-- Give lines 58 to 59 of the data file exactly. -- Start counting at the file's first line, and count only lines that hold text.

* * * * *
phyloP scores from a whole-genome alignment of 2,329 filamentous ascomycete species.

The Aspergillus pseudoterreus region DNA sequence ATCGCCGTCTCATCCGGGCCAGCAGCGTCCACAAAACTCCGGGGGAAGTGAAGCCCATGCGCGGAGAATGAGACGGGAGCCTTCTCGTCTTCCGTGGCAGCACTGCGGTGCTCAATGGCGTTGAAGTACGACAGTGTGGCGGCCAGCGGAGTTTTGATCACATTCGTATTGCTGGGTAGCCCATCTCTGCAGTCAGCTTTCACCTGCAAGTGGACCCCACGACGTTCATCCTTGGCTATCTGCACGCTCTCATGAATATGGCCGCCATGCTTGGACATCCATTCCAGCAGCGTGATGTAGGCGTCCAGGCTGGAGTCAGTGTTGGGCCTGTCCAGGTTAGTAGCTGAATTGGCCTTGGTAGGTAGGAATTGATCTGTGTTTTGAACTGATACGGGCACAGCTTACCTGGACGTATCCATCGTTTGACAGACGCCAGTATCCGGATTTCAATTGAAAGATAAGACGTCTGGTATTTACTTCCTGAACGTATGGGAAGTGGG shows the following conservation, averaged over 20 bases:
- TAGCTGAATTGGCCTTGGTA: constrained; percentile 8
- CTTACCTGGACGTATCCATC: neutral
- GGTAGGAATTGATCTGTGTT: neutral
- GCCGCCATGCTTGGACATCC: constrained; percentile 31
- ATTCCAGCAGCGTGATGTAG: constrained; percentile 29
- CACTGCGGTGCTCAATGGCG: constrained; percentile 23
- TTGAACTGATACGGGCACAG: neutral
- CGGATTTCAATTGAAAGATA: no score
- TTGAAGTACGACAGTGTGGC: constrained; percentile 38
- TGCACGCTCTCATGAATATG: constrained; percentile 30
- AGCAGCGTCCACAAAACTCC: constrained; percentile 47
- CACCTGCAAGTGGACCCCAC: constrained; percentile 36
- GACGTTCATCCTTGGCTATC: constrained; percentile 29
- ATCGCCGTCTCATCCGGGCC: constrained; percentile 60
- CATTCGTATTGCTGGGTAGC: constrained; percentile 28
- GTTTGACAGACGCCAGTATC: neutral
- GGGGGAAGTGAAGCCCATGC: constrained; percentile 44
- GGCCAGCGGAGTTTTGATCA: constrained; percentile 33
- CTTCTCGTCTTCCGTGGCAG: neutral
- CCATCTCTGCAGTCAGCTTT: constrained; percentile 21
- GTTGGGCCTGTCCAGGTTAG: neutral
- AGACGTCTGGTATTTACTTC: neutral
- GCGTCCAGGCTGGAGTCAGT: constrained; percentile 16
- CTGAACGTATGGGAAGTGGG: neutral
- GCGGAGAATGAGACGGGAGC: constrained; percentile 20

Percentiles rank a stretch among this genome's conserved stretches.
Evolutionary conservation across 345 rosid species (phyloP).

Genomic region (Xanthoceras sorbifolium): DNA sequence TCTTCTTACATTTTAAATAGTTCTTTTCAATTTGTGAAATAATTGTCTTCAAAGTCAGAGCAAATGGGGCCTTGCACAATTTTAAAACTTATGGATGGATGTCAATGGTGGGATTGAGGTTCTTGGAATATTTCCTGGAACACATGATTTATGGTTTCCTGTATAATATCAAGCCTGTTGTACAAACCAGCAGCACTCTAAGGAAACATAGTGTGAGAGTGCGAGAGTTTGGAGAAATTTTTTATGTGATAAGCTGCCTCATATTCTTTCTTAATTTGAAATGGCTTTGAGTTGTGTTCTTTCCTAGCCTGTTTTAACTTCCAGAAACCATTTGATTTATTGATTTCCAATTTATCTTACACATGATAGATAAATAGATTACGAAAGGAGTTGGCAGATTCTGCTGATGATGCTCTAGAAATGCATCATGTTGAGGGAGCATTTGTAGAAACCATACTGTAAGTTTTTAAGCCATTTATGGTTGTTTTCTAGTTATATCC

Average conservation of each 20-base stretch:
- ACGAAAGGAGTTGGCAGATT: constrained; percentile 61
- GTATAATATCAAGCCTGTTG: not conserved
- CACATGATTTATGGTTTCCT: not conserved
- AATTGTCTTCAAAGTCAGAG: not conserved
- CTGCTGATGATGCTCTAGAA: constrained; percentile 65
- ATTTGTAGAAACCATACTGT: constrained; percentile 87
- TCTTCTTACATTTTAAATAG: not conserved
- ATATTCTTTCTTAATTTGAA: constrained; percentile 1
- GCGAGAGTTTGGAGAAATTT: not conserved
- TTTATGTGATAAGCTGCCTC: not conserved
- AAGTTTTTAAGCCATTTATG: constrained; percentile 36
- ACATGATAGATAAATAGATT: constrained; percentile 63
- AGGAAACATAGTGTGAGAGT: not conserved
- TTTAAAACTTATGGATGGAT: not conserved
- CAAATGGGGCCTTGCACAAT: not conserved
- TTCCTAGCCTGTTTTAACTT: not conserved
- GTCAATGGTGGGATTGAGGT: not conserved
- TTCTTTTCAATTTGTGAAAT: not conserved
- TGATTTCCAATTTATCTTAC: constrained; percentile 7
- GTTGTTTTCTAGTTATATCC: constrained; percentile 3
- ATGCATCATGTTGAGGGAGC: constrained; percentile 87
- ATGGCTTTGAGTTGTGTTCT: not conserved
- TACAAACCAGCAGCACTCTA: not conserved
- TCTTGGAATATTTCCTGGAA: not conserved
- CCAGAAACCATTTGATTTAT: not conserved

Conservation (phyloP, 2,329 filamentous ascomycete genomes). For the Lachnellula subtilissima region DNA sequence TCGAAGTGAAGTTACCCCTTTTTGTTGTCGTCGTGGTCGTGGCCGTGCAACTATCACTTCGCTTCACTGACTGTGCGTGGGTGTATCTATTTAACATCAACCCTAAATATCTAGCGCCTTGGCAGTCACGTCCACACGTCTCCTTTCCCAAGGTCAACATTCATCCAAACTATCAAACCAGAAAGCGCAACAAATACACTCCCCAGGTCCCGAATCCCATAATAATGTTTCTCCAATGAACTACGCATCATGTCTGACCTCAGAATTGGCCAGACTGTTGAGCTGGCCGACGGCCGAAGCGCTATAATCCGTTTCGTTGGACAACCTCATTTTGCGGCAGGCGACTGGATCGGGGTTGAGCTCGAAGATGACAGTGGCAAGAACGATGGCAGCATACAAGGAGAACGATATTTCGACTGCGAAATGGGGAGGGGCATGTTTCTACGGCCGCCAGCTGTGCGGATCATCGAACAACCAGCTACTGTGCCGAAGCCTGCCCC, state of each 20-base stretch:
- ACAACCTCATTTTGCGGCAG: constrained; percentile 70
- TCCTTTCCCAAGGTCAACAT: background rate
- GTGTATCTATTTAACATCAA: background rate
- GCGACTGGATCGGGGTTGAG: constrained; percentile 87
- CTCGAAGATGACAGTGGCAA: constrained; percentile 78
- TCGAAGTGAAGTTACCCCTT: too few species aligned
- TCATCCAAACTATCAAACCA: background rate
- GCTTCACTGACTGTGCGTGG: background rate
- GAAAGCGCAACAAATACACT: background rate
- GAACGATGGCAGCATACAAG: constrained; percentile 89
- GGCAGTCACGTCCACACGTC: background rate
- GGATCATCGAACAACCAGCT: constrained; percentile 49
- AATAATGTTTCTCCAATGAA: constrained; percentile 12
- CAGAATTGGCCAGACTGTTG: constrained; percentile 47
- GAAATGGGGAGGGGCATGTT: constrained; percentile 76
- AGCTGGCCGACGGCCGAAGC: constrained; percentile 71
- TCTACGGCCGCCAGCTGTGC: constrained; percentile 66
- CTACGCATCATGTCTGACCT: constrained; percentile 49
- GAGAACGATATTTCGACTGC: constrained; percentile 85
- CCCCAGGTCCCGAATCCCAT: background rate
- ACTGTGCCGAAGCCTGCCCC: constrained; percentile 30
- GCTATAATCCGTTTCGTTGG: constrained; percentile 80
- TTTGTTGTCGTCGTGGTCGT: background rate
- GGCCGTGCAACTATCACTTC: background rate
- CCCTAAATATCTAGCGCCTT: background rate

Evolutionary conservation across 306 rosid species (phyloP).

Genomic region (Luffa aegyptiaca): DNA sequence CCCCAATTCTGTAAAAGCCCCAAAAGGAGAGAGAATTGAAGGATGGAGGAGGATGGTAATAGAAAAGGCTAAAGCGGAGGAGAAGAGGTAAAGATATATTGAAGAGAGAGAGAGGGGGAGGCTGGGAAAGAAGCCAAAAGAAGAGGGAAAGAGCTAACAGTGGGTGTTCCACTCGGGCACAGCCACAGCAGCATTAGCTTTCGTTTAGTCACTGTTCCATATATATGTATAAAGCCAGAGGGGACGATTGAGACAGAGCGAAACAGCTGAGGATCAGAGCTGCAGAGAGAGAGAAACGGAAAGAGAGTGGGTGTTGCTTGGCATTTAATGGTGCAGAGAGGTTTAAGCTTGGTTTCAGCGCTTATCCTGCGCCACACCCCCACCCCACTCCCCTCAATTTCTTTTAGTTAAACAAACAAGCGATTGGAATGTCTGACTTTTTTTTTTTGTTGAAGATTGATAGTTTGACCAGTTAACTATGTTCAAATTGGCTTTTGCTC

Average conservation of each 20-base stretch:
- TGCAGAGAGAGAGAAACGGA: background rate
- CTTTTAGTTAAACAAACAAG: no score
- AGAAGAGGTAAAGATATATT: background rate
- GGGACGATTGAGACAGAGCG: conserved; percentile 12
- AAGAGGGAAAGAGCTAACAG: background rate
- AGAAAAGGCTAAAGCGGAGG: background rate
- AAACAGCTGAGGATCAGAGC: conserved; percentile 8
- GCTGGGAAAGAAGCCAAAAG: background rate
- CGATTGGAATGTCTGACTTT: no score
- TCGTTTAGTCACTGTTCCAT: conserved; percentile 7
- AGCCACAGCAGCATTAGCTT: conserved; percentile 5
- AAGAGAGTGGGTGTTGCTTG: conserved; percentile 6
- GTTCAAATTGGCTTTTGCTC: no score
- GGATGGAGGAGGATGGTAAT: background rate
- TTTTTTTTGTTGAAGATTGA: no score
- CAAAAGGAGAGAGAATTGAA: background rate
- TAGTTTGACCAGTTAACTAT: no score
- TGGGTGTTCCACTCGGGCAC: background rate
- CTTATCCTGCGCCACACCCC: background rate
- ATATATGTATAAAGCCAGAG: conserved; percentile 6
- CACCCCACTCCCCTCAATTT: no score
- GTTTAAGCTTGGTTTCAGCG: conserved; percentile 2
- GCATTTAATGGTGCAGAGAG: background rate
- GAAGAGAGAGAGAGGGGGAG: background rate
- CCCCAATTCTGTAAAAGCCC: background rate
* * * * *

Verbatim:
- ACAACCTCATTTTGCGGCAG: constrained; percentile 70
- TCCTTTCCCAAGGTCAACAT: background rate